with and . The signs in the second term and are positive for neutrinos and negative for anti-neutrinos. For , the channel which controls the background in Eq. (1), flip the sign of the second and third terms and replace in the first and fourth terms . For maximal atmospheric mixing, only the signs of the second and third terms change. Now consider, for instance, the magic baseline where, by definition,  [11]. In this case, only the first term survives, which is the same for the signal and for the background, which means that it adds to the and MH sensitivity. For the short baseline used for the CPV measurement, the sign of the second and third terms are different between and , which means that the effects of are, naively, reduced by the background. However, note that the background is reconstructed at lower energies, which means that one can, in principle, distinguish the two channels. It is therefore, without numerical simulation, not obvious if the contaminations improve or deteriorate the sensitivities.

Figure 2: A comparison of the discovery reach of CPV, MH, and at the CL among different detector simulations. The label “IDS-NF” refers to the detector in the IDS-NF baseline setup 1.0 [5]. The simulation with the migration matrices from [23] is indicated by the label “1004.0358”. The label “new-NF” refers to most up-to-date detector simulation in LABEL:~[24]. The contaminations in the appearance and disappearance channels are, in addition, included in “new-NF” [26, 27]. Here a combination of two baselines km and km with two 50 kt MIND detectors is assumed.

The physics performance arising from the different detector simulations for the CPV, MH, and discovery reaches are show in Fig. 2. Here “IDS-NF 1.0” refers to the detector performance of the IDS-NF baseline setup 1.0 [5]. The results in the figure demonstrate that the performance based on the detector simulation presented in LABEL:~[23] (thick solid curves) is worse. The main reason, we were able to identify, is significantly higher backgrounds from charge mis-identification than in the IDS-NF 1.0. The most up-to-date detector simulation is presented in LABEL:~[24] (dotted curves) and this setup is labeled new-NF, for which the performance is slightly better than for the IDS-NF 1.0. In this case, the signal efficiencies and threshold are improved compared to IDS-NF 1.0, while the background level is maintained. One of the main differences with respect to LABEL:~[23] is the inclusion of quasi-elastic events which improves the signal efficiency at low energies. The effect of the migration of the backgrounds does not have a large impact on the discovery reaches. This may not be true for precision studies of the atmospheric oscillation parameters, however, a detailed answer to this question is beyond the scope of the current paper. If, in addition, the contributions from the are included, new-NF (dashed curves), there is hardly any effect on the performances. Note, that the relative impact of decays does depend on the underlying detector parameters and this illustrates that it is difficult to predict the effect of the without numerical simulation. In any case, the absence of a significant difference in performances between new-NF and new-NF is in agreement with the results presented in LABEL:~[27] and therefore, we will not further consider decays and the resulting backgrounds.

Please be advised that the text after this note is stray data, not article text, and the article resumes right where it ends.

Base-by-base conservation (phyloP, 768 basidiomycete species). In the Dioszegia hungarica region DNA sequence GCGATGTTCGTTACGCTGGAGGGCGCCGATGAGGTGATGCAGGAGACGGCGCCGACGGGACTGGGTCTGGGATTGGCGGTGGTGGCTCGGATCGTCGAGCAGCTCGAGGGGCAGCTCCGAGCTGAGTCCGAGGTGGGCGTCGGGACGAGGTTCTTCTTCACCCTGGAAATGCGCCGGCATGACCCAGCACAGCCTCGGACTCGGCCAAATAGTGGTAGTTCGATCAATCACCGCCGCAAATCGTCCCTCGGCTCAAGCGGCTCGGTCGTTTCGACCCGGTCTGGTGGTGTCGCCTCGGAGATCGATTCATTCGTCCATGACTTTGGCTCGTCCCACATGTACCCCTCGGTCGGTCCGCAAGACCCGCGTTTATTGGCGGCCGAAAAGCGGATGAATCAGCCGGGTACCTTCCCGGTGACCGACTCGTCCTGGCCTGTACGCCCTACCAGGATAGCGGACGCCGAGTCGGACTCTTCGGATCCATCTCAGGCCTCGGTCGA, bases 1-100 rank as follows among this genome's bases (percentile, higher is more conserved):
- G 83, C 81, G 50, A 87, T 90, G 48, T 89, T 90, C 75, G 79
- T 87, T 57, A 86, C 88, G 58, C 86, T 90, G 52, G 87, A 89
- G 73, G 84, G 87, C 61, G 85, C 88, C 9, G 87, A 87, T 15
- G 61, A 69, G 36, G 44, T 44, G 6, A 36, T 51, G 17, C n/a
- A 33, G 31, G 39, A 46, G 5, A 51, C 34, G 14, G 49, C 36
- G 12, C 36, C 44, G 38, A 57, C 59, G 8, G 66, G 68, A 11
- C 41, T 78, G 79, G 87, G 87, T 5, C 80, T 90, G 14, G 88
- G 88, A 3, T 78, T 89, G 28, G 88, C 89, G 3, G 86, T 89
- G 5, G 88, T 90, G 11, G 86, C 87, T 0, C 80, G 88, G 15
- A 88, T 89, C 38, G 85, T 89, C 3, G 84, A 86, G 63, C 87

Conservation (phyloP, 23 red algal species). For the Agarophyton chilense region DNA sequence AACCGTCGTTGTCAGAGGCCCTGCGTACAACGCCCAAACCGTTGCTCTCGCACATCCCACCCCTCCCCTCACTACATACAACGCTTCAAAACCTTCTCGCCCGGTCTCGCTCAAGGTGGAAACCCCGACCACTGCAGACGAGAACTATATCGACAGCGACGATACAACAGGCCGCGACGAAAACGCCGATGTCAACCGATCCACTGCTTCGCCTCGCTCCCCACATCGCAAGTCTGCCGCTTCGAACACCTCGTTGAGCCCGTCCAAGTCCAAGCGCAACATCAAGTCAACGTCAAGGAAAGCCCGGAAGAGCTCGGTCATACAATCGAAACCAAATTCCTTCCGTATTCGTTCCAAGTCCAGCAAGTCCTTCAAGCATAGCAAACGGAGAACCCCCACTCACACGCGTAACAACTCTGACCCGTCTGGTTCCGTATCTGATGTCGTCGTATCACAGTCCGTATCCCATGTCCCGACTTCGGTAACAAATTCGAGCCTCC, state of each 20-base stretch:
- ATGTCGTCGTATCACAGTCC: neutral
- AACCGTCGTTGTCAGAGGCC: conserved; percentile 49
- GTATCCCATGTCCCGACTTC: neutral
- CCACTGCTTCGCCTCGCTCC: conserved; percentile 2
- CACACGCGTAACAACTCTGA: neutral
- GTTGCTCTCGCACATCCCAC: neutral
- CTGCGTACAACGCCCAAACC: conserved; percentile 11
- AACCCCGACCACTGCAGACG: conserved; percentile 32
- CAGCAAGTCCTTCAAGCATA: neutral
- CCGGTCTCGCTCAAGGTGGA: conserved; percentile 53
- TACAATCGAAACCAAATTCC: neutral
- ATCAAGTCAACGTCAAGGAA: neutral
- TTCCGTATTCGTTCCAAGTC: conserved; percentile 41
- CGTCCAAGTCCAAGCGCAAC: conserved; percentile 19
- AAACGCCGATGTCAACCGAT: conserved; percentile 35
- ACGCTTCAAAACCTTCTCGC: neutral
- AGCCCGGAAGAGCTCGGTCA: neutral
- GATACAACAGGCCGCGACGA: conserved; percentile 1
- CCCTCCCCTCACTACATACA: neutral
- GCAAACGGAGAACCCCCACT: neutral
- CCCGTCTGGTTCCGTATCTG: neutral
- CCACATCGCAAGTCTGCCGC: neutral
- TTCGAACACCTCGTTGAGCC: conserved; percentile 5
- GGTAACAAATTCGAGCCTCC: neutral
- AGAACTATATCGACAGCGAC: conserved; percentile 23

Figure 3: A comparison of the discovery reach of CPV, MH, and at the CL among different experimental setups: “50kt+50kt” refers to a combination of 50 kt MIND at km and 50 kt MIND at km (SF=1), “100kt only” to a 100 kt MIND at km (SF=2), “100kt+50kt” to the combination of a 100 kt MIND at km and 50 kt MIND at km (SF=1). All these setups use the most up-to-date detector simulation new-NF [24]. “IDS-NF 1.0” refers to IDS-NF baseline setup 1.0, i.e., the combination of 50 kt MIND at km and 50 kt MIND at km (SF=1), using no migration matrices [5] (note number IDS-NF-002), to be compared to the dotted curves.